US Changes Course on Missile Defense

September 17, 2009, President Obama announces that the U.S. will change course on Eastern European Missile Defense Shield

STATEMENT BY RIKI ELLISON, PRESIDENT AND FOUNDER OF THE MISSILE DEFENSE ADVOCACY ALLIANCE ON TODAY’S MISSILE DEFENSE ANNOUNCEMENT

“The withdrawal of the missile defense sites in Europe and introduction of a new missile defense architecture addresses the second and third priorities of missile defense stated today by the JCS and Pentagon of protection for deployed troops and allies but does not address the first stated priority which is the missile defense protection of the United States Homeland. The equal protection of the Eastern United States from long range ballistic missiles from Iran must be addressed as it is not equal to that of the protection provided today for the rest of the country from long range ballistic missiles. The European third site addressed the protection of the Eastern Seaboard of the US Homeland, the new architecture does not.” -Riki Ellison

“After an extensive process, I have approved the unanimous recommendations of my secretary of defense and my joint chiefs of staff to strengthen America’s defenses against ballistic-missile attack,” President Obama said.

“Our new missile defense architecture in Europe will provide stronger, smarter and swifter defenses of American forces and America’s allies,” Mr. Obama said. “It is more comprehensive than the previous program, it deploys capabilities that are proven and cost effective, and it sustains and builds upon our commitment to protect the U.S. homeland.”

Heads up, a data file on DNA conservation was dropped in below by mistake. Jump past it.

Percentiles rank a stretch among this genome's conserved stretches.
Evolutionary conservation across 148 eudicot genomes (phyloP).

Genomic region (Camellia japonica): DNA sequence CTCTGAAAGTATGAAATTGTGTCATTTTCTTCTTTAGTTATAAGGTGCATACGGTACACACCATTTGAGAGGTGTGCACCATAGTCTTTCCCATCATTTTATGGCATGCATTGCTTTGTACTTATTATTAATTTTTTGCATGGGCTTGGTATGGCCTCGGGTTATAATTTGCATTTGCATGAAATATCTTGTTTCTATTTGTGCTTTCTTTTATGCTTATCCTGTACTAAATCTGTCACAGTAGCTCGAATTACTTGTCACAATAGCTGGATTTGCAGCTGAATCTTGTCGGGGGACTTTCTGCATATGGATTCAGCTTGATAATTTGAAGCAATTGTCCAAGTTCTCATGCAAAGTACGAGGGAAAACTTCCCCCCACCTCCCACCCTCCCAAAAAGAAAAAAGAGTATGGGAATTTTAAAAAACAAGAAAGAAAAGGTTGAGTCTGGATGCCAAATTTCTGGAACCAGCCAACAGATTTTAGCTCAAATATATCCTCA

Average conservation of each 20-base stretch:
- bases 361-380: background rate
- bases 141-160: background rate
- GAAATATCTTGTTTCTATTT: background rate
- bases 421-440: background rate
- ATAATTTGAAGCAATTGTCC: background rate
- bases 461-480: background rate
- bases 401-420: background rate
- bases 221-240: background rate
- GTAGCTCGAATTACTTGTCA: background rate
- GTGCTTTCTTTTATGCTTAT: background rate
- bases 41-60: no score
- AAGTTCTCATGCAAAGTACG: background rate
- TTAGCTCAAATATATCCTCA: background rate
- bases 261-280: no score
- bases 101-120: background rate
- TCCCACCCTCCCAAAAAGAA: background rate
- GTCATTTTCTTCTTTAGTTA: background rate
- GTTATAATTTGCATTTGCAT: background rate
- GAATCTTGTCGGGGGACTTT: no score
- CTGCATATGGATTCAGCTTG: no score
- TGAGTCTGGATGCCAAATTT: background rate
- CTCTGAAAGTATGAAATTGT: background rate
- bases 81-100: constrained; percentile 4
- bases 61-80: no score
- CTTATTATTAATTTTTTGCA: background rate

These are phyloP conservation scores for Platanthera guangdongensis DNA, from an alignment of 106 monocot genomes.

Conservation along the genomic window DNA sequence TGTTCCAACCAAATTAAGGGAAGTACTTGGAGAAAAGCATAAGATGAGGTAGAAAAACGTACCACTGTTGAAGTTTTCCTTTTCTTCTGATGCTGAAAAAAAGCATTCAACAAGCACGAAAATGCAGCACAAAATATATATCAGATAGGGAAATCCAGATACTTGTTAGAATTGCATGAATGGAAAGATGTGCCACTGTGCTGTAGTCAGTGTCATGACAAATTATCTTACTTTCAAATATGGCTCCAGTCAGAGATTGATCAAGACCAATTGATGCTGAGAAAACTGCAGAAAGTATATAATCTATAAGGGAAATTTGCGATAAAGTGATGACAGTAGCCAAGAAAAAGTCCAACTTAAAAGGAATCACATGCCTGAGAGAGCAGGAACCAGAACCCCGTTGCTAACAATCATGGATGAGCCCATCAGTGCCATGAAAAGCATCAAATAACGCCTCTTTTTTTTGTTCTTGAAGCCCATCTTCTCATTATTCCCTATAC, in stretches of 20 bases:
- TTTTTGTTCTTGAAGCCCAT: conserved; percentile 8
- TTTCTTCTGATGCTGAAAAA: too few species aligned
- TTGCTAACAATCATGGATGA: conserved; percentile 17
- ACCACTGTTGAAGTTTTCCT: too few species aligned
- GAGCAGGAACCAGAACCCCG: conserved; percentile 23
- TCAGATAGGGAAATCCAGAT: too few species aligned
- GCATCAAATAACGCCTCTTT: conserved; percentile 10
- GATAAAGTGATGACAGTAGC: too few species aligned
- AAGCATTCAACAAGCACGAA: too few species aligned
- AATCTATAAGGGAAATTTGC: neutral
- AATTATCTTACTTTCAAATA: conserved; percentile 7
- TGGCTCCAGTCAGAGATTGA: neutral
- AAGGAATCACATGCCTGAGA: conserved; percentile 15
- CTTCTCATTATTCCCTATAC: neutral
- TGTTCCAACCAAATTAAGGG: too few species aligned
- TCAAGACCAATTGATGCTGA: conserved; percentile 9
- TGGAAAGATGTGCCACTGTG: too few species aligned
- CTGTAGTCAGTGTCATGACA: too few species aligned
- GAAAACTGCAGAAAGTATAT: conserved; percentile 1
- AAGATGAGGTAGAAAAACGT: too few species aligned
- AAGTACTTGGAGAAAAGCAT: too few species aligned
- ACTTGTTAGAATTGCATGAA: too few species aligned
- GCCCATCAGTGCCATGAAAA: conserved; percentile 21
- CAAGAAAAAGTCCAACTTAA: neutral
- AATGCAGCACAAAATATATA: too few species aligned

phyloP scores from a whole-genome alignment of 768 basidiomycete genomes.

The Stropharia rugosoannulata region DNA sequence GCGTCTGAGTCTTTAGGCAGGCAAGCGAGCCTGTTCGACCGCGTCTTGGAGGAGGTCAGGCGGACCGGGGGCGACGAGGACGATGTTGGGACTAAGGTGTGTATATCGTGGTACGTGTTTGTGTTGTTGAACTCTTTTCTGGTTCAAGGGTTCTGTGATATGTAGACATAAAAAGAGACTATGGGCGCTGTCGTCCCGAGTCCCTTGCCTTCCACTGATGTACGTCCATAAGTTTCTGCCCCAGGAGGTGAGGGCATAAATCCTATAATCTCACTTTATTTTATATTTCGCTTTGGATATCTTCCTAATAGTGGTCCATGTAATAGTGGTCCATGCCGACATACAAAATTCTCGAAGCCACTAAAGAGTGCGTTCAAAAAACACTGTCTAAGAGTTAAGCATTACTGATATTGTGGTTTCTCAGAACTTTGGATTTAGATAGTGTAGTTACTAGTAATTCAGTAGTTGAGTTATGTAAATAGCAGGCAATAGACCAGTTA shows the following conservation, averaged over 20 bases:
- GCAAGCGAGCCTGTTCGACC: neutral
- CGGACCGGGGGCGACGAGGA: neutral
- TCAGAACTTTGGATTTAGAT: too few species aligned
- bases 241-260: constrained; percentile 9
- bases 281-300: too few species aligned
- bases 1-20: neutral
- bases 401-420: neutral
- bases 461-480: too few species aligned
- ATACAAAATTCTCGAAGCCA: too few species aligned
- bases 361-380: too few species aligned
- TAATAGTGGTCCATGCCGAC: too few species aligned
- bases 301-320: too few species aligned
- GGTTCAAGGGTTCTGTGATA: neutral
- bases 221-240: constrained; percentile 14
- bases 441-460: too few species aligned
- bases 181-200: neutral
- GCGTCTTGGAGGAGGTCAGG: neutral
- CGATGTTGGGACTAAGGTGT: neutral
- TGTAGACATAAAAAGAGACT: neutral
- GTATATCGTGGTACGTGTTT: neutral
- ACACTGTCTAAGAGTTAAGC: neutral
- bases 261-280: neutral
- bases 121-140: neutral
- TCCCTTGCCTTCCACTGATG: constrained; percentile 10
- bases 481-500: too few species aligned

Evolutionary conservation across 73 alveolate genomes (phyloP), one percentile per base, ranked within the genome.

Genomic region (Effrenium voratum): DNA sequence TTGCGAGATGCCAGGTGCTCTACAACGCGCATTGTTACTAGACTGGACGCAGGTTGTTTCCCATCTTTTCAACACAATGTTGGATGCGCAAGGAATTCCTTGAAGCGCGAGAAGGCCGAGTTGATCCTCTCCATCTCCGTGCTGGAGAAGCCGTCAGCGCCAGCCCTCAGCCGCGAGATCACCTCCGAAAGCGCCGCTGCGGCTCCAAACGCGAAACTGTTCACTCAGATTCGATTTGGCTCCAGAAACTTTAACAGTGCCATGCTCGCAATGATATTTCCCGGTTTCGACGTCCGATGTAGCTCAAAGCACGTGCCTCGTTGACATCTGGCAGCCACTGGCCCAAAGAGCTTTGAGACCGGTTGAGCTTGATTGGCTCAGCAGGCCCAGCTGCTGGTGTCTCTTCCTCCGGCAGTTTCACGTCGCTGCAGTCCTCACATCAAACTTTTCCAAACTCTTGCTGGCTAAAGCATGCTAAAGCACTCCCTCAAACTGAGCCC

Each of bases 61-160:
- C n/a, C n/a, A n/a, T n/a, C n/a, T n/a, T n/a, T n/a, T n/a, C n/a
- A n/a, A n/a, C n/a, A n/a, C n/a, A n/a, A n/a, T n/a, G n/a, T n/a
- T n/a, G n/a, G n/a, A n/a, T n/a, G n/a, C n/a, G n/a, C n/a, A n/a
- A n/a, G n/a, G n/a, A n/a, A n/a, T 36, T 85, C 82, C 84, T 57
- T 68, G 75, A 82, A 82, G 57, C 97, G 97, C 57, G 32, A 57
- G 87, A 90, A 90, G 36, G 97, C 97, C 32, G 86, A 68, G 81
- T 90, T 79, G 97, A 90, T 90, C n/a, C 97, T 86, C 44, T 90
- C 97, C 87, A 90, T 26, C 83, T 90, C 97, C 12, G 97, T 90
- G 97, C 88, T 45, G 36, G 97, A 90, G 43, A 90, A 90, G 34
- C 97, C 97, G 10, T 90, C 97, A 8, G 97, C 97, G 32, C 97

Gates said the decision to abandon the Bush administration’s plans came about because of a change in the U.S. perception of the threat posed by Iran. According to Gates U.S. intelligence advised that short- and medium-range missiles from Iran now pose a greater near-term threat than the intercontinental ballistic missiles the Bush plan addressed.

Gen. Cartwright says that the changes to U.S. plans are necessary because initial planning was only to prevent attacks by a “rogue nation” with a small number of missiles. He says that the threat now, from countries like North Korea and Iran, is more on the order of hundreds of missiles.

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